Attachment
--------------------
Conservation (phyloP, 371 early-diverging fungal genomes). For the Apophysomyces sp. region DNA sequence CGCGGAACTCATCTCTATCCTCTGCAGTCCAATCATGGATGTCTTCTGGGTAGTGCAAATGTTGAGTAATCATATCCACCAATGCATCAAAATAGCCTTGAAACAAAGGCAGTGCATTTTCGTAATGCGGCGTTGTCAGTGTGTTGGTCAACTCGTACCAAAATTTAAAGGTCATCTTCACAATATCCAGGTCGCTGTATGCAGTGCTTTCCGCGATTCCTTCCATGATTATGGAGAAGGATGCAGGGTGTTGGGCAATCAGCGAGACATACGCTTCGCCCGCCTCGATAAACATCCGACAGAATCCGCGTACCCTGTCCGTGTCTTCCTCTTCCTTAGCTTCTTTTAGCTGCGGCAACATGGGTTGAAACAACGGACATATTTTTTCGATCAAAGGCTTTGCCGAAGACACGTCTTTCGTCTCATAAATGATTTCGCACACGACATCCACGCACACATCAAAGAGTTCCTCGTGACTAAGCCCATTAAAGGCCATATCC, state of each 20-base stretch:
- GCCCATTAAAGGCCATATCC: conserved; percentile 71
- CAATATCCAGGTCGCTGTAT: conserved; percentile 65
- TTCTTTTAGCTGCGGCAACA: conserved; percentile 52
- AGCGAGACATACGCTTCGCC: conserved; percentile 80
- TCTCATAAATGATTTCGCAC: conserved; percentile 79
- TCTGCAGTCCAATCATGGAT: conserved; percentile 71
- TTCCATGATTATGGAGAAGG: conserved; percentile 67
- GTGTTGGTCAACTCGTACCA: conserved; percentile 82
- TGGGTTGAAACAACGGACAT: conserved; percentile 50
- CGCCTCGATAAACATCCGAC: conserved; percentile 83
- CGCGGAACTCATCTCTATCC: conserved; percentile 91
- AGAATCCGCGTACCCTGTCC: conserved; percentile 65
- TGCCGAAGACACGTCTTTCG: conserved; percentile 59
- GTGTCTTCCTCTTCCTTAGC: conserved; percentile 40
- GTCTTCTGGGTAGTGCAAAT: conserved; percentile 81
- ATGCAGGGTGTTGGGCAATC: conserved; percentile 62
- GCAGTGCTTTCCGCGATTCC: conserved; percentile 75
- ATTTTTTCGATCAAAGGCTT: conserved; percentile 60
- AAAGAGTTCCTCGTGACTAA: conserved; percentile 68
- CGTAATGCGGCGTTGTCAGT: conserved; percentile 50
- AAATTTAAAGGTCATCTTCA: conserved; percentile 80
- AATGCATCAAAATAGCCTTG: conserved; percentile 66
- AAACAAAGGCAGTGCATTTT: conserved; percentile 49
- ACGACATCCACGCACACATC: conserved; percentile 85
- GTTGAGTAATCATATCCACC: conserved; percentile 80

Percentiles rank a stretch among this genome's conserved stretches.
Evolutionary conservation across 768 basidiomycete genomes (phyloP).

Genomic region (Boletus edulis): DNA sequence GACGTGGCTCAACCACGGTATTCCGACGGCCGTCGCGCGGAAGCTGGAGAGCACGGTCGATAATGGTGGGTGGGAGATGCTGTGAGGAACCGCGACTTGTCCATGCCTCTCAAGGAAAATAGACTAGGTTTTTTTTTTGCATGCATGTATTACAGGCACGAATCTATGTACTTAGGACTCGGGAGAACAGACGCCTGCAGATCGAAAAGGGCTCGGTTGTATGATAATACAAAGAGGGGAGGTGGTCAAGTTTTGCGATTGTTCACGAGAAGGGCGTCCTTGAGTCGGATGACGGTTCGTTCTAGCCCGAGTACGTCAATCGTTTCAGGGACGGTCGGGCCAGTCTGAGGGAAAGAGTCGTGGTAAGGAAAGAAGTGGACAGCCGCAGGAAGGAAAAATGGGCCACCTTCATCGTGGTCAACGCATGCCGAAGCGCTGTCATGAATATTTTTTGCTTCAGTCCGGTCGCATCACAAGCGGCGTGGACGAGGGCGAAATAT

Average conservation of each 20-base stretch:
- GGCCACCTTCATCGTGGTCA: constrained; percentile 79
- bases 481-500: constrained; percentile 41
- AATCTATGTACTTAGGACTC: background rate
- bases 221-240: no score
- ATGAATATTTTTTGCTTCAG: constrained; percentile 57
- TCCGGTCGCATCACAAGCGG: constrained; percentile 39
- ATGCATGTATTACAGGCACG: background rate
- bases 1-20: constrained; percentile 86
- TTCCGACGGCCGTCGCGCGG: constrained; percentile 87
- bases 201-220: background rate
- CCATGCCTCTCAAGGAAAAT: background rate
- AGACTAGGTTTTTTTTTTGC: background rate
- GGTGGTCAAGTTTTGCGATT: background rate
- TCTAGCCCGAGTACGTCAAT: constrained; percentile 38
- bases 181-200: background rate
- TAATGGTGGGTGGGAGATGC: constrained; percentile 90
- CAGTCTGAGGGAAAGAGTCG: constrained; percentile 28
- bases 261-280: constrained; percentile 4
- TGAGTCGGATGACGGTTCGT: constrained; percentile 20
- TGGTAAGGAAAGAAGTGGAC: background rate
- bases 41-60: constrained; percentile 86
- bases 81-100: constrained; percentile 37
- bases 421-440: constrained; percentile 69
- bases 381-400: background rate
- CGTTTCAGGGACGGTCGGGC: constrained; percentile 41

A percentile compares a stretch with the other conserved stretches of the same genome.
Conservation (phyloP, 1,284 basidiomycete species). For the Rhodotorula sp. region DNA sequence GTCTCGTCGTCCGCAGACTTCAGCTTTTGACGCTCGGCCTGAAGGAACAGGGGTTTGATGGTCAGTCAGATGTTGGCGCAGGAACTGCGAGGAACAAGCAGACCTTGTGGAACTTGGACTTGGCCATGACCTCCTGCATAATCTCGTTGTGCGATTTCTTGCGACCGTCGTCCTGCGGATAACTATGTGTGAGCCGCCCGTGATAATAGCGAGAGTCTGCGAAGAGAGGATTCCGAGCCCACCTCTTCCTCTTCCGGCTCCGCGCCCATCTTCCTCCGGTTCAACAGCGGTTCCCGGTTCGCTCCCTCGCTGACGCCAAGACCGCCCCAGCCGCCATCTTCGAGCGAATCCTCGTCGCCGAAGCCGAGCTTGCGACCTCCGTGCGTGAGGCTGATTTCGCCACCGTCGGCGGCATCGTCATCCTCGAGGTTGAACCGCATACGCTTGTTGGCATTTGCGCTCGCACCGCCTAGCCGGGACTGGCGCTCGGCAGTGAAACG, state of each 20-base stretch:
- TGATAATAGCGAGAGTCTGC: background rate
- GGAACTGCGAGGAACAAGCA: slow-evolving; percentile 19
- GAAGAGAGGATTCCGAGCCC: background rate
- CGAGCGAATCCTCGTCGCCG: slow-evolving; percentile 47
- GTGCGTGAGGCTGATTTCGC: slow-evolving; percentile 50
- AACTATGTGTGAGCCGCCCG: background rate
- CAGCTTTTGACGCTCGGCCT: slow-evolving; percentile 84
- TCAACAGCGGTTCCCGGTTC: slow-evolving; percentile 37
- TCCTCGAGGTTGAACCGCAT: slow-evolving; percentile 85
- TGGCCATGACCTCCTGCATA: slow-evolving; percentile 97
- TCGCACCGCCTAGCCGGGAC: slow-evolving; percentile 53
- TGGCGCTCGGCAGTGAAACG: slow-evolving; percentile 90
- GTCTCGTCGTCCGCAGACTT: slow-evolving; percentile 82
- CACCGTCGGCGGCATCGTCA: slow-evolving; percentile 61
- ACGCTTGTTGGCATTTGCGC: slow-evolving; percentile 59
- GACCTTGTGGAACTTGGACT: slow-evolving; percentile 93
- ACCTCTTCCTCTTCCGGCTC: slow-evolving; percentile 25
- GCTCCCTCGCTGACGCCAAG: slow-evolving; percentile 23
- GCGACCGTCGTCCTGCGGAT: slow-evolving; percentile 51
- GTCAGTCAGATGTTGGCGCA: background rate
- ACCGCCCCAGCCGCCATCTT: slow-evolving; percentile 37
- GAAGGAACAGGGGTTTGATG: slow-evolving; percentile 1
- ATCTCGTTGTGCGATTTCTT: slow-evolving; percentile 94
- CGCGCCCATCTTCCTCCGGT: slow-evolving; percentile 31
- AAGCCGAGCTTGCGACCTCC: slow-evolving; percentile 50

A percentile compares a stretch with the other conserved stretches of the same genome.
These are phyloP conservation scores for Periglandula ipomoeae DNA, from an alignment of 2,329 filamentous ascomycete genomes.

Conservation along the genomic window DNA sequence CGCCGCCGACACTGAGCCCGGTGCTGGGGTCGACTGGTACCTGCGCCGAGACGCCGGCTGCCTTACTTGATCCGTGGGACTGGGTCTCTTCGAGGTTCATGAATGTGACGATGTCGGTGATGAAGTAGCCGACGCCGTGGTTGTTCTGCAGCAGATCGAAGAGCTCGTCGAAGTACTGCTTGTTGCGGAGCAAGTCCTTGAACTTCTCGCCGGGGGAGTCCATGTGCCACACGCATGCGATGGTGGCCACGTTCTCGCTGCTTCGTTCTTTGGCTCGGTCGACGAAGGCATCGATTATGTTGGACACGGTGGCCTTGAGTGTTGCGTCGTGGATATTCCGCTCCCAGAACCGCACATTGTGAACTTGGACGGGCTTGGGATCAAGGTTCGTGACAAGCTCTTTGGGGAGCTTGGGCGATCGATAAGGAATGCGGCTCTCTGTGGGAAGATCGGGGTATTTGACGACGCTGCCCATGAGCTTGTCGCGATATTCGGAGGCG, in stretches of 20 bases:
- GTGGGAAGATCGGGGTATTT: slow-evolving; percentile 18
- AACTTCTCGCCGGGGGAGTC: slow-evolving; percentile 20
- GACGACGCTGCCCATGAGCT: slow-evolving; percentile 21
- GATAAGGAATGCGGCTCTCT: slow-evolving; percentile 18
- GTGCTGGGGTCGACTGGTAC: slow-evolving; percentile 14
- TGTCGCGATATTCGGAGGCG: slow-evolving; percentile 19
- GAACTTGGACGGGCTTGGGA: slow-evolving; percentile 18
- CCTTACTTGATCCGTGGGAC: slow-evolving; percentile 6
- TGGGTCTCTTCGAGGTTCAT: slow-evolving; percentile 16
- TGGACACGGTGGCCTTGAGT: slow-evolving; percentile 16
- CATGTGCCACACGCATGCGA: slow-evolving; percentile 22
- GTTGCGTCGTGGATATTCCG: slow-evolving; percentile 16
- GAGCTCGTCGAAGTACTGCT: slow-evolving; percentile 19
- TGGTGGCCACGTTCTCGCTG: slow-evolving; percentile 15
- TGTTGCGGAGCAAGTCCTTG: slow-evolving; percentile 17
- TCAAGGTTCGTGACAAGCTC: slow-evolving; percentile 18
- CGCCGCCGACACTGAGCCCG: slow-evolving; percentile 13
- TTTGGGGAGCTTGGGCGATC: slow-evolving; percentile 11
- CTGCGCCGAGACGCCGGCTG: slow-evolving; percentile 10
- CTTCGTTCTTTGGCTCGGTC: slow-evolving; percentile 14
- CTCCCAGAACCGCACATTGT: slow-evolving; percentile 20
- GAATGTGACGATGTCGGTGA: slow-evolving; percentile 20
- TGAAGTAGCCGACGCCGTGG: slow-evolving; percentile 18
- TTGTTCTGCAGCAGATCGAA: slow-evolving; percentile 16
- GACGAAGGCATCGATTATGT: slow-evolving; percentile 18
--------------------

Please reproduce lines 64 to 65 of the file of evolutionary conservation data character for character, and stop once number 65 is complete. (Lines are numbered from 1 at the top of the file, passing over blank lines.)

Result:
- CAGCTTTTGACGCTCGGCCT: slow-evolving; percentile 84
- TCAACAGCGGTTCCCGGTTC: slow-evolving; percentile 37